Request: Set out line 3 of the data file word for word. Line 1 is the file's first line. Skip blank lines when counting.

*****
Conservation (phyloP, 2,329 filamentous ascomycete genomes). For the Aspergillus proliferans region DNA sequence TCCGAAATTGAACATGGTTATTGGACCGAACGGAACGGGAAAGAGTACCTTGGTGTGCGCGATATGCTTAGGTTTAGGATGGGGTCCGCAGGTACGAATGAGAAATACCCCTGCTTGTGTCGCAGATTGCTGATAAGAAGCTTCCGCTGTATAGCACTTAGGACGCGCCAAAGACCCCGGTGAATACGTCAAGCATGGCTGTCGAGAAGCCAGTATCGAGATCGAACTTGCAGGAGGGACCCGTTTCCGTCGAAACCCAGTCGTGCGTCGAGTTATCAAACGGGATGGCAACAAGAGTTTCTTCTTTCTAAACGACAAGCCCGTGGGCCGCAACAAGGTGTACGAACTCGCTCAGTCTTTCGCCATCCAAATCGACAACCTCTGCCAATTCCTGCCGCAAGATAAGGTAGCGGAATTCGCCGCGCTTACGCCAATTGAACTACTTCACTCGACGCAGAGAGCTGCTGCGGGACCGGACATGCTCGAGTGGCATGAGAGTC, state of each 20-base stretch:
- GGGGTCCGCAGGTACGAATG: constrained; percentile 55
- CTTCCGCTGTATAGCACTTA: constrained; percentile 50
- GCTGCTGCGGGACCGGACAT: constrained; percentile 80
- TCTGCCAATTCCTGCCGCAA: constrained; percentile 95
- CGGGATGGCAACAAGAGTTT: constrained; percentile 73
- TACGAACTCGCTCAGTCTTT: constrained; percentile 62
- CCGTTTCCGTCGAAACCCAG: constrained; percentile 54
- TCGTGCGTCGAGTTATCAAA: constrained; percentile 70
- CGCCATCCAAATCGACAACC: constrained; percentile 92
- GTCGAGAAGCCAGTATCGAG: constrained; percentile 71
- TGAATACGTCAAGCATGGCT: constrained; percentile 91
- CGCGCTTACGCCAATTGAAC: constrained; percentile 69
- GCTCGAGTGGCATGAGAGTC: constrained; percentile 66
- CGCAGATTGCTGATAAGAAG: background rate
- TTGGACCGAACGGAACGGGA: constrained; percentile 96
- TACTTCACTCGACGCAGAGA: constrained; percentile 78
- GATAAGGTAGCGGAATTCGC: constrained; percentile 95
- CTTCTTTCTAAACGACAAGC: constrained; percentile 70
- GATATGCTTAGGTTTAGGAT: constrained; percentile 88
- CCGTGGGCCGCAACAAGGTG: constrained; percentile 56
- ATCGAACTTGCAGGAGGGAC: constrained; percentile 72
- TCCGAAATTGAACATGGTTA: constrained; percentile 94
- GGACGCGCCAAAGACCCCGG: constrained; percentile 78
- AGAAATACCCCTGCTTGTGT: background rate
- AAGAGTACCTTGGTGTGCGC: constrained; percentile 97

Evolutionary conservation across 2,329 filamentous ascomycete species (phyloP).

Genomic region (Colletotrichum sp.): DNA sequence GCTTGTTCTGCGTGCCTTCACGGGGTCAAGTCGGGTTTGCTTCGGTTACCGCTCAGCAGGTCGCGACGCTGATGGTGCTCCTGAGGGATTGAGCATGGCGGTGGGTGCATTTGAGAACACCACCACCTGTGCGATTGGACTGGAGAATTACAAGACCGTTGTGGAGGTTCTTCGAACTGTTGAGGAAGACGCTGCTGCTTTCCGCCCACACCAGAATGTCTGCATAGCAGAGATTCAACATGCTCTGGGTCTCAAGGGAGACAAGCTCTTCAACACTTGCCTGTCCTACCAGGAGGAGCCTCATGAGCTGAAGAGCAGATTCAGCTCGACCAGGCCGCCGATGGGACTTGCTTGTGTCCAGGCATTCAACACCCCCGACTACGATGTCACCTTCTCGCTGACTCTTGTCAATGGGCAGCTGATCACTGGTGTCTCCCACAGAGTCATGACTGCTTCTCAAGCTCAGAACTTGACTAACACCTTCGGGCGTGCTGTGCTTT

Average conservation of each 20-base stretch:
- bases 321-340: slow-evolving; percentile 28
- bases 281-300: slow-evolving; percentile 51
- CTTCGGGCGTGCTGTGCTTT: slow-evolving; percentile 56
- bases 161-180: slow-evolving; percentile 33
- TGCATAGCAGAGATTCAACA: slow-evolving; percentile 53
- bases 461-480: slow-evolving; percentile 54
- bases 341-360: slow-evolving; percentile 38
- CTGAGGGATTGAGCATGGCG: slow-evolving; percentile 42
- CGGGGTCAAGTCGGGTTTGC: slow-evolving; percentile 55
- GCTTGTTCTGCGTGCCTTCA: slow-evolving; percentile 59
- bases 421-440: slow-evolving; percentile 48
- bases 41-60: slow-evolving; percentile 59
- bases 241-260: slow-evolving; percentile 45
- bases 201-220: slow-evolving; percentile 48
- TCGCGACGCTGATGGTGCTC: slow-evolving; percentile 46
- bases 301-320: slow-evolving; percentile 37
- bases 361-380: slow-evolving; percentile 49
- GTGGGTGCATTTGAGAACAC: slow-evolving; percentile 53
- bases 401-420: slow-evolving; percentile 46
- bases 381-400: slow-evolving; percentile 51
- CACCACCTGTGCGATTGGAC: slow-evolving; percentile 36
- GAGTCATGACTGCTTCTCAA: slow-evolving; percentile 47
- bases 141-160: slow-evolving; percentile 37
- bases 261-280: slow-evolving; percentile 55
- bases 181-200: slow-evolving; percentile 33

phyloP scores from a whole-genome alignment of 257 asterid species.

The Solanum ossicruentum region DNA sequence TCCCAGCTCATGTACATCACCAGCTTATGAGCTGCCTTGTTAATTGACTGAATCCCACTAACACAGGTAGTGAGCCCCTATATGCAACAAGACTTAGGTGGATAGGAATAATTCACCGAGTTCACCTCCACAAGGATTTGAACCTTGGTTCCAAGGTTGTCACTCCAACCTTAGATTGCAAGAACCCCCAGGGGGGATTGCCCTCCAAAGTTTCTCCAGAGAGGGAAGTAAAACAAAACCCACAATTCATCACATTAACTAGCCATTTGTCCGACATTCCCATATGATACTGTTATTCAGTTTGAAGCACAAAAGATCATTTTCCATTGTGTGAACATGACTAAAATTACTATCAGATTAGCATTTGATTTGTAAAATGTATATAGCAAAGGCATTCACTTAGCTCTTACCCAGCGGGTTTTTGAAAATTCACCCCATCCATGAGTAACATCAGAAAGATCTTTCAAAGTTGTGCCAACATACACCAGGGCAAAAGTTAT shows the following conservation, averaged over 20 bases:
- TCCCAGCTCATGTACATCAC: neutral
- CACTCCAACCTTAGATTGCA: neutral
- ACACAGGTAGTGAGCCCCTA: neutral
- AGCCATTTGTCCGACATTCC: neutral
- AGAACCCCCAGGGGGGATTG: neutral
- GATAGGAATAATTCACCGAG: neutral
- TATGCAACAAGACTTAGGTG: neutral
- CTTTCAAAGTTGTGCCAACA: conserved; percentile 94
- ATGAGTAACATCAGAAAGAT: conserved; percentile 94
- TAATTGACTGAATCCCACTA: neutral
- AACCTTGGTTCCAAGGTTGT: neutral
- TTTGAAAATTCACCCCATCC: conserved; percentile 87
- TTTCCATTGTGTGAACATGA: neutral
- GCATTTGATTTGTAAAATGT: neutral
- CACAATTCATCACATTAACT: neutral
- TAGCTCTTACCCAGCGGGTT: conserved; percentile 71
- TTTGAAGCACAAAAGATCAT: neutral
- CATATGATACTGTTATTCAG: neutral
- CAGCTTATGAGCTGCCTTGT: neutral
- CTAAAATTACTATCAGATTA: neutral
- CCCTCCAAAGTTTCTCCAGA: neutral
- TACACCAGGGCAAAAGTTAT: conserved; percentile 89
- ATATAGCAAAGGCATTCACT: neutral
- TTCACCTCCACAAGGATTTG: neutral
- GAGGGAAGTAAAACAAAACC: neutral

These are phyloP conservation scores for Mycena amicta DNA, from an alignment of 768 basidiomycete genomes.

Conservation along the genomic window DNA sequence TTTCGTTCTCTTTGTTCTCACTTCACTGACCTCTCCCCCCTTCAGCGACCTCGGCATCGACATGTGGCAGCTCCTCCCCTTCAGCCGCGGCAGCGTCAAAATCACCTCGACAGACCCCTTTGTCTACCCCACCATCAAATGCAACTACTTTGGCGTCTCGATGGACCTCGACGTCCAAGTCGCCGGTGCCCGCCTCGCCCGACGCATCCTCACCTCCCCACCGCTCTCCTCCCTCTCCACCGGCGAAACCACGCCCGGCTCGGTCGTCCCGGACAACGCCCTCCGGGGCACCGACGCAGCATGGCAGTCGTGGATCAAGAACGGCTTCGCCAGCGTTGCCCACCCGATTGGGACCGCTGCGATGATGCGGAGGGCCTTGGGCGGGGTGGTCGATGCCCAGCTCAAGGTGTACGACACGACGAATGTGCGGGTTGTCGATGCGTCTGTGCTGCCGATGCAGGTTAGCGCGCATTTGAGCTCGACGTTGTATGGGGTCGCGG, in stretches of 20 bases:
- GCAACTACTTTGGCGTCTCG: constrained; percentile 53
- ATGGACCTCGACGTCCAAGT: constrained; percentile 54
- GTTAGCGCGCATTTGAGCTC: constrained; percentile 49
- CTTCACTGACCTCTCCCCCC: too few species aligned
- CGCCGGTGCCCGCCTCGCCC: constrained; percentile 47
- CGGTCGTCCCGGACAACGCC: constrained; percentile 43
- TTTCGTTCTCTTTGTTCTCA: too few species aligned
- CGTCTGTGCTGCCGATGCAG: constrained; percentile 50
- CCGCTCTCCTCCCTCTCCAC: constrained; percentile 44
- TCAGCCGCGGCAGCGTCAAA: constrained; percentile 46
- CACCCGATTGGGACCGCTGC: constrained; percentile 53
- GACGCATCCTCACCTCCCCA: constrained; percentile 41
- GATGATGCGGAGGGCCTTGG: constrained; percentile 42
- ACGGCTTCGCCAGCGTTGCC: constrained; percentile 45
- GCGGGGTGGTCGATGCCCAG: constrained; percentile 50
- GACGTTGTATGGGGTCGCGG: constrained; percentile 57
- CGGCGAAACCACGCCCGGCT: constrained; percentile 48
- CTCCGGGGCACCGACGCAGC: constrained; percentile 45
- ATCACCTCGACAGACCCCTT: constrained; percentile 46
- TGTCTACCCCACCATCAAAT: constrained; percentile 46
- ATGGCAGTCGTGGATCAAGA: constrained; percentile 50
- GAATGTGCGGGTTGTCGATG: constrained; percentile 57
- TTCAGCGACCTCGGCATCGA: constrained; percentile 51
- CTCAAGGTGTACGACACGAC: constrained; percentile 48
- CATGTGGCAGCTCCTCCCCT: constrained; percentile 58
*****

- CTTCCGCTGTATAGCACTTA: constrained; percentile 50